Oncologists have a new tool to target liver cancers with thanks to an academia-marketplace-based solution that uses high-energy acoustics to destroy tumors with sound.
Known as “histotripsy,” the method and machinery have already been tested successfully in animals and humans, and has just been approved for use by the FDA.
HistoSonics is a company founded in 2009 to create an ultrasound device that both screens for tumors and administers histotripsy. It was born from the efforts of scientists at the University of Michigan who co-founded the firm.
“Histotripsy is an exciting new technology that, although it is in early stages of clinical use, may provide a noninvasive treatment option for patients with liver cancer. Hopefully it can be combined with systemic therapies for a synergistic therapeutic effect,” said Mishal Mendiratta-Lala, professor of radiology with Michigan Medicine.
Mendiratta-Lala was the principal investigator of an FDA human trial started in 2021 which confirmed that HistoSonic’s device, called Edison, can destroy cancer tumors.
According to the U-Michigan press, histotripsy works by using targeted ultrasound waves to form microbubbles within the tumor. The forces created as those bubbles form and collapse cause the mass to break apart, killing tumor cells and leaving the debris to be cleaned up by the immune system.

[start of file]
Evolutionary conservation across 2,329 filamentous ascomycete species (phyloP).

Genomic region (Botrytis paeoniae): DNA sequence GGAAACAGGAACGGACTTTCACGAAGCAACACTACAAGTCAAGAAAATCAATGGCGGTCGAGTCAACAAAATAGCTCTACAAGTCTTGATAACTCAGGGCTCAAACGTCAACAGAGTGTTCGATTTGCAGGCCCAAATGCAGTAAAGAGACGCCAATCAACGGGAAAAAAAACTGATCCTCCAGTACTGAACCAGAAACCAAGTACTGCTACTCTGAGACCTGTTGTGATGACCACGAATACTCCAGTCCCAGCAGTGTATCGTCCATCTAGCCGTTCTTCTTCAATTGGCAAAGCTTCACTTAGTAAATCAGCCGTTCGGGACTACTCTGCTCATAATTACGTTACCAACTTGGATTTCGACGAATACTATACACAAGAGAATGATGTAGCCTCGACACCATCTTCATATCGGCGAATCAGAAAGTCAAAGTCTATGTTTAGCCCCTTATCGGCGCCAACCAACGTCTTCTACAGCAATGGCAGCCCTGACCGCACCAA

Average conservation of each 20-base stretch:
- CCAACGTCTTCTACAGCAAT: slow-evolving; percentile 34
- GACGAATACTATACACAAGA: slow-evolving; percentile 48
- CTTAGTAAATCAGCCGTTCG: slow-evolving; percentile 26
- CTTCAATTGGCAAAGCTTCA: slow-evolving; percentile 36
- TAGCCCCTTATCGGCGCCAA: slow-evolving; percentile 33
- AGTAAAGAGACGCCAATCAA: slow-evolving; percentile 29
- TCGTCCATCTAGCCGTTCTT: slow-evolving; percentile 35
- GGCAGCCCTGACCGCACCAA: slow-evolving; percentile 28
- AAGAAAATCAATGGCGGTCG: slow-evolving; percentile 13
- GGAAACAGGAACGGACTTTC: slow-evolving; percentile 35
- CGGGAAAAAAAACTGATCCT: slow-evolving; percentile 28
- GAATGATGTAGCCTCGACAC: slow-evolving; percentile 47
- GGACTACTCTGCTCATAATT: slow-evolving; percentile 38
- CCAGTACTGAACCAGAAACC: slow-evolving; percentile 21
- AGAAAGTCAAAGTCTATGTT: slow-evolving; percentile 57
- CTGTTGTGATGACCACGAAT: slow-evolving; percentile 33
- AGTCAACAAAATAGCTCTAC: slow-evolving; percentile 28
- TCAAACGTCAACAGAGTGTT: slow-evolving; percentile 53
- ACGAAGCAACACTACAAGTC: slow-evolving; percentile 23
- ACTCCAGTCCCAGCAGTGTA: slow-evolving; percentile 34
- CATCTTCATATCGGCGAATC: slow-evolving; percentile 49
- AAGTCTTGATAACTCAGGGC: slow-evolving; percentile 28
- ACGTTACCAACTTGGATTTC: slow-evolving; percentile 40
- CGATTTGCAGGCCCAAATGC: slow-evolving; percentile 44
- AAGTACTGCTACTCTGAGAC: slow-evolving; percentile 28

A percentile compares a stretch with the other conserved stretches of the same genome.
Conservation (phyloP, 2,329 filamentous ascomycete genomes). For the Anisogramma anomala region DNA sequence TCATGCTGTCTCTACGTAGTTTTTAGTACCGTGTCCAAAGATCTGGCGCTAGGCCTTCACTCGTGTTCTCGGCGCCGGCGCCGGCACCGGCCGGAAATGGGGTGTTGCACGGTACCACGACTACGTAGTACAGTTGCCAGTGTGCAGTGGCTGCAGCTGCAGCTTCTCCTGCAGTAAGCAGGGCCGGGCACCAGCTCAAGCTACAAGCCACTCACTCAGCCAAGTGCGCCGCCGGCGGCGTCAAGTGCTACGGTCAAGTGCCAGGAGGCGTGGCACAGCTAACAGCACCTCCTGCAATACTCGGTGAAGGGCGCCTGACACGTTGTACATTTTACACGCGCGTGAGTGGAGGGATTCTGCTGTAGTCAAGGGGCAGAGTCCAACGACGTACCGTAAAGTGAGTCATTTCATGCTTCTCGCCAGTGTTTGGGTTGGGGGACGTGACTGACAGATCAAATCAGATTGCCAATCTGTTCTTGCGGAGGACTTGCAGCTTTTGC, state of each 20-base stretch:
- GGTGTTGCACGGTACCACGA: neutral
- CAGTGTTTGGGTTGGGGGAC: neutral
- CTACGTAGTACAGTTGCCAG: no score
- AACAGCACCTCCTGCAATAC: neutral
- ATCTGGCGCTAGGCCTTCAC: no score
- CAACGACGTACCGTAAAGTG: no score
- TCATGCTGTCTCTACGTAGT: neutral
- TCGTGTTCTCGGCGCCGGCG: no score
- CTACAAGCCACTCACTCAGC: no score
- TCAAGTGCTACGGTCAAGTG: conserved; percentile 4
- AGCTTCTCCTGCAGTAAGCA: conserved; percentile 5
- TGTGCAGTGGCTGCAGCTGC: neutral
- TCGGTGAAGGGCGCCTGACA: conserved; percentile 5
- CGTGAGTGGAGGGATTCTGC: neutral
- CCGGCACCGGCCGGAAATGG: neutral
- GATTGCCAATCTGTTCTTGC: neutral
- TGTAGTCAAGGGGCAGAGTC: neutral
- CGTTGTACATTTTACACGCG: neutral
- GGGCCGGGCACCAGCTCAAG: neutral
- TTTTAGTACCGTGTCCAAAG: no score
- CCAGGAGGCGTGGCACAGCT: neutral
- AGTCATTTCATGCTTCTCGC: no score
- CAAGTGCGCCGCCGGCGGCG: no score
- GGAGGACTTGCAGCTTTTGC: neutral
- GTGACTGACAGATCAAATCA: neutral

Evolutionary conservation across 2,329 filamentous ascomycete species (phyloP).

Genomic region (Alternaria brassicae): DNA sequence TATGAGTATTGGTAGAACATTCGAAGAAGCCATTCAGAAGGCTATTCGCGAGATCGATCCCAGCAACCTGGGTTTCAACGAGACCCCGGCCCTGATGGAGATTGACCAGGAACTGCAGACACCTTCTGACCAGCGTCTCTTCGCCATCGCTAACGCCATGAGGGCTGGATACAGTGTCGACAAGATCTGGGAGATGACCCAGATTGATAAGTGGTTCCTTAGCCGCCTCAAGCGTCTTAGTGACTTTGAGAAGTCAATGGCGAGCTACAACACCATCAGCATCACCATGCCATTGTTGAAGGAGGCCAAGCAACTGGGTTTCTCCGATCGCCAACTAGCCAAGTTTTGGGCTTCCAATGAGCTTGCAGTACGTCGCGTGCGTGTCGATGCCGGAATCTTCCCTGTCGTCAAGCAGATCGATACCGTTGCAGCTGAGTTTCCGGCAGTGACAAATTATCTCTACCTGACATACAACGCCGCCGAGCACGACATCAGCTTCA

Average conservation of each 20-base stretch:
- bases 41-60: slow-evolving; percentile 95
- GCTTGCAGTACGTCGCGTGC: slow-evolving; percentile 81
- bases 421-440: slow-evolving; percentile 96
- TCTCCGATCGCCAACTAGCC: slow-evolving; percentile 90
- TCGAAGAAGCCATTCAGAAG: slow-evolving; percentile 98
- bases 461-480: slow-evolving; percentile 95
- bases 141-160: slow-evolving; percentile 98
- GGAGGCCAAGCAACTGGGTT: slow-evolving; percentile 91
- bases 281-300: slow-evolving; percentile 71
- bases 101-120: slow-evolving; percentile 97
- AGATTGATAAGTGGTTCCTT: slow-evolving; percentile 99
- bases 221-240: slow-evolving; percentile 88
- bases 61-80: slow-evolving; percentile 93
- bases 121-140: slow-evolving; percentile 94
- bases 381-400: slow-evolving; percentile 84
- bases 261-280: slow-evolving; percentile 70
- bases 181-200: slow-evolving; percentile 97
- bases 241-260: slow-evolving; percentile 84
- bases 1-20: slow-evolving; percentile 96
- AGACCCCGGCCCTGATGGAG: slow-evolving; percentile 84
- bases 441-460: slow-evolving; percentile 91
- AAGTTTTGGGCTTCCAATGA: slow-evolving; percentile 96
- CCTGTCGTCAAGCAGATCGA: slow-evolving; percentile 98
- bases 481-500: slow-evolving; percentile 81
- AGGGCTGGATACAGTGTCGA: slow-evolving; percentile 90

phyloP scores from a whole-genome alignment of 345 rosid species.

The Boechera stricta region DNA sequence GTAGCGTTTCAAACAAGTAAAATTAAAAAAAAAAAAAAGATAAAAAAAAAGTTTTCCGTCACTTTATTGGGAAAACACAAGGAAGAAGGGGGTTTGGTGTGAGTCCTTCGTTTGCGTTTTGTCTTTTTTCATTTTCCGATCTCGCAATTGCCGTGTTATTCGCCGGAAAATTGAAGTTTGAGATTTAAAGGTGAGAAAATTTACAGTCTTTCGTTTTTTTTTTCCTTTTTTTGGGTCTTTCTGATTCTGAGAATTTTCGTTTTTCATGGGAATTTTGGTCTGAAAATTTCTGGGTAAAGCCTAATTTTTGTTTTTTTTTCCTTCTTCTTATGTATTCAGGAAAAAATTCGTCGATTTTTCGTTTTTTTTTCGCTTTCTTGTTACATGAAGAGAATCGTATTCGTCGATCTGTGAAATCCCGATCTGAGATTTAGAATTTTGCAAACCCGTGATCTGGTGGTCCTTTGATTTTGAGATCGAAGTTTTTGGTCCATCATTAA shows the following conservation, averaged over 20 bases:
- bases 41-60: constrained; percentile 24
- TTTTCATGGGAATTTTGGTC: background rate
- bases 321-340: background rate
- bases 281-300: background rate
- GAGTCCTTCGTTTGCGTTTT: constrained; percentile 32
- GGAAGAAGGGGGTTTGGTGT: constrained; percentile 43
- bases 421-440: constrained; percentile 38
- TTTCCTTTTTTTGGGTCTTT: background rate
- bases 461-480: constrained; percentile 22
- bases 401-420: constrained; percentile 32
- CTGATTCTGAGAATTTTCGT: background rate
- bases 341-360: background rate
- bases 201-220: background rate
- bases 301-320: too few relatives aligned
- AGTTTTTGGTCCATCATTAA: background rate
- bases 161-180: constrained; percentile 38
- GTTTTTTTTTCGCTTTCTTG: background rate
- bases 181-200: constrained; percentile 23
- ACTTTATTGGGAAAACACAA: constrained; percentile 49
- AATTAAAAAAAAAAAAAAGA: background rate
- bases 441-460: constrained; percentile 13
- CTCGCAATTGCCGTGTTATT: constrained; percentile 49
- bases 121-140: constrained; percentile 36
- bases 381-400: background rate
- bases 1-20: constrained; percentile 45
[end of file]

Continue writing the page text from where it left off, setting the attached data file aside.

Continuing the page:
Histotripsy avoids the damage and trauma of invasive surgery and the debilitating side effects of chemotherapy and radiation, thanks in no small part to the fact that the Edison device uses ultrasound—the same device used to see babies inside of wombs—and so the physicians can be very precise with targeting which tissues are destroyed.
In two trials in mice, another benefit of this tech was observed. The first was that even if Edison was able to destroy only 50% or 70% of the tumor tissues, subsequent immune responses in the mice were observed which further deteriorated the tumors.
Cancers are famous for hiding themselves in the host by using the host’s own biological signatures to avoid detection by immune cells. The blast from the ultrasound brought down that defense system it seems, and allowed the immune system to target and destroy the tumors.
Furthermore, this means in theory, and a trial confirmed, that in the case of a resurgence of the cancer, the immune system could treat it like any other disease and target it in its early stages.
“We want to leverage histotripsy’s immuno stimulation effects and hopefully combine them with immunotherapy or drug delivery,” said Zhen Xu, U-M professor of biomedical engineering, an inventor of the histotripsy approach and a co-founder of HistoSonics.
“That will move histotripsy from a local therapy into one that can treat tumors globally all over the body and eventually into a cure. In terms of the cancer treatment, that will be the next step, and I feel very excited about the potential.”
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